Learn More About Multimodal Anesthesia Care

How Should I Prepare for Anesthesia?

How Should I Prepare for Anesthesia?

Preparing for anesthesia can help to ensure a safe and successful surgical experience. Here are some general guidelines for patients:

  • Follow your doctor's instructions: Your doctor or anesthesiologist will provide you with specific instructions on how to prepare for anesthesia, including when to stop eating and drinking before the procedure. If you don't follow instructions about when to stop eating and drinking before surgery, your procedure may be delayed or canceled.
  • Provide a complete medical history: Inform your doctor of any medical conditions, medications, allergies, and previous surgeries you have had, as these can affect the choice of anesthesia.
  • Avoid certain medications: Some medications, such as blood thinners, may need to be stopped or adjusted before surgery to prevent excessive bleeding.
  • Stop smoking and limit alcohol intake: Smoking and excessive alcohol intake can increase the risk of complications during and after surgery.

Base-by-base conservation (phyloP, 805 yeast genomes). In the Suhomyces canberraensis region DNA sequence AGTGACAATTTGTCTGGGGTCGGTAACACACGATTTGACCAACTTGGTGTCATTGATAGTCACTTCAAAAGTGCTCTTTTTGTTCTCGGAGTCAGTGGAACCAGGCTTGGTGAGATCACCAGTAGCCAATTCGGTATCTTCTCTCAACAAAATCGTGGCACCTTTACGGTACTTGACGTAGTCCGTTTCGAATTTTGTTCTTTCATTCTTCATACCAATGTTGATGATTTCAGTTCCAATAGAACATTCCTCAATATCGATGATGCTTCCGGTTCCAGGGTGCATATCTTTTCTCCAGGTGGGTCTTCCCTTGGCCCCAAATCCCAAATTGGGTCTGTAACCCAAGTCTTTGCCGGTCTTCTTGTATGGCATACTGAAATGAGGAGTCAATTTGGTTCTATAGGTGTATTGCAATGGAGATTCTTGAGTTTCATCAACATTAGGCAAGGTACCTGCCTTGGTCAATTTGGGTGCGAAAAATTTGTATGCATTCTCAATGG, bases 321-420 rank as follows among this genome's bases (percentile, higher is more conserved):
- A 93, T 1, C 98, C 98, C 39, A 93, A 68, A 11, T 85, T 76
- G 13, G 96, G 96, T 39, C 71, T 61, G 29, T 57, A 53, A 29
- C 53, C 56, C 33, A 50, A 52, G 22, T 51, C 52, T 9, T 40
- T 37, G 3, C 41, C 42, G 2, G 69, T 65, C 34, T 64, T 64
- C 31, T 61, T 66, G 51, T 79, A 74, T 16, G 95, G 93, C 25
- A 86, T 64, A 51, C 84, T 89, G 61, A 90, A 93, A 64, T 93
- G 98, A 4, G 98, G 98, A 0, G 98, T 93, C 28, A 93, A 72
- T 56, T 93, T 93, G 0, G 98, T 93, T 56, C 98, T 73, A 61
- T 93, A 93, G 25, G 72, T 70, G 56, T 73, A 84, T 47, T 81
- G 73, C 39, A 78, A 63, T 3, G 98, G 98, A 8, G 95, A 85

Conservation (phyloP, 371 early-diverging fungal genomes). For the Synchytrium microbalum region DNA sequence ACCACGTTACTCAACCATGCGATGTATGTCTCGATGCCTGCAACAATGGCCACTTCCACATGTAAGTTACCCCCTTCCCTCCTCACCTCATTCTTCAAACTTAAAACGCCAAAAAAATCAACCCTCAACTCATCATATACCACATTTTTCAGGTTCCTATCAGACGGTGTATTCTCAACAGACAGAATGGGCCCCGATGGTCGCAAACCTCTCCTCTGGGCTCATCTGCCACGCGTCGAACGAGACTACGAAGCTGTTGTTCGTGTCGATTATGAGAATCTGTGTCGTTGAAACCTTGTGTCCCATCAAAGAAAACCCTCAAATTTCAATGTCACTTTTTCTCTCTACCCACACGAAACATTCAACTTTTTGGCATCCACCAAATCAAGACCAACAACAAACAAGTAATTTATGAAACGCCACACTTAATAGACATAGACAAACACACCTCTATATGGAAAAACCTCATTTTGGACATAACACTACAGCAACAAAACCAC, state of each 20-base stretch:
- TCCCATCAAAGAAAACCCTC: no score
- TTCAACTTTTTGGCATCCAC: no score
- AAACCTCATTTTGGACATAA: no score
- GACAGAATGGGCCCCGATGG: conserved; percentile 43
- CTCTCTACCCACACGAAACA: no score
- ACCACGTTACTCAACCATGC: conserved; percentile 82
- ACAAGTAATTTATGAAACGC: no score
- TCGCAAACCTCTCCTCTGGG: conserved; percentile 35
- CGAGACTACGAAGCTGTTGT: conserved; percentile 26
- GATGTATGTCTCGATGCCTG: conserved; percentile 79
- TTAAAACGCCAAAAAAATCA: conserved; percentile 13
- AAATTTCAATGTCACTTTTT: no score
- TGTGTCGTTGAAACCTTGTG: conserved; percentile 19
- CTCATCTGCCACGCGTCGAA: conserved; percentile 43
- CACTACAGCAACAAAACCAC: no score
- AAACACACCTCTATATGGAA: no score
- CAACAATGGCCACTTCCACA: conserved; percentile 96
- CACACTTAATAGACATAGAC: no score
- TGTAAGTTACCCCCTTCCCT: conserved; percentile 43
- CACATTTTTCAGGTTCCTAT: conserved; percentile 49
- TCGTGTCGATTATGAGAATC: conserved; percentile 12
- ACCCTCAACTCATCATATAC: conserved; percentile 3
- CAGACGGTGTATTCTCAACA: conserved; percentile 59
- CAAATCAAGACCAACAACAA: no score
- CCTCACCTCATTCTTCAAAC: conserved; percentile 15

• Arrange for transportation and postoperative care: Patients should arrange for a responsible adult to drive them home after surgery, as the effects of anesthesia may linger for several hours. It is also important to plan for any necessary postoperative care or assistance with activities of daily living.
  • Follow preoperative fasting guidelines: Patients should follow the specific preoperative fasting guidelines provided by their doctor, as failure to do so can increase the risk of aspiration and other complications during surgery.

Overall, communication with your doctor and anesthesiologist is key to ensuring a safe and successful anesthesia experience.

How Is Anesthesia Administered?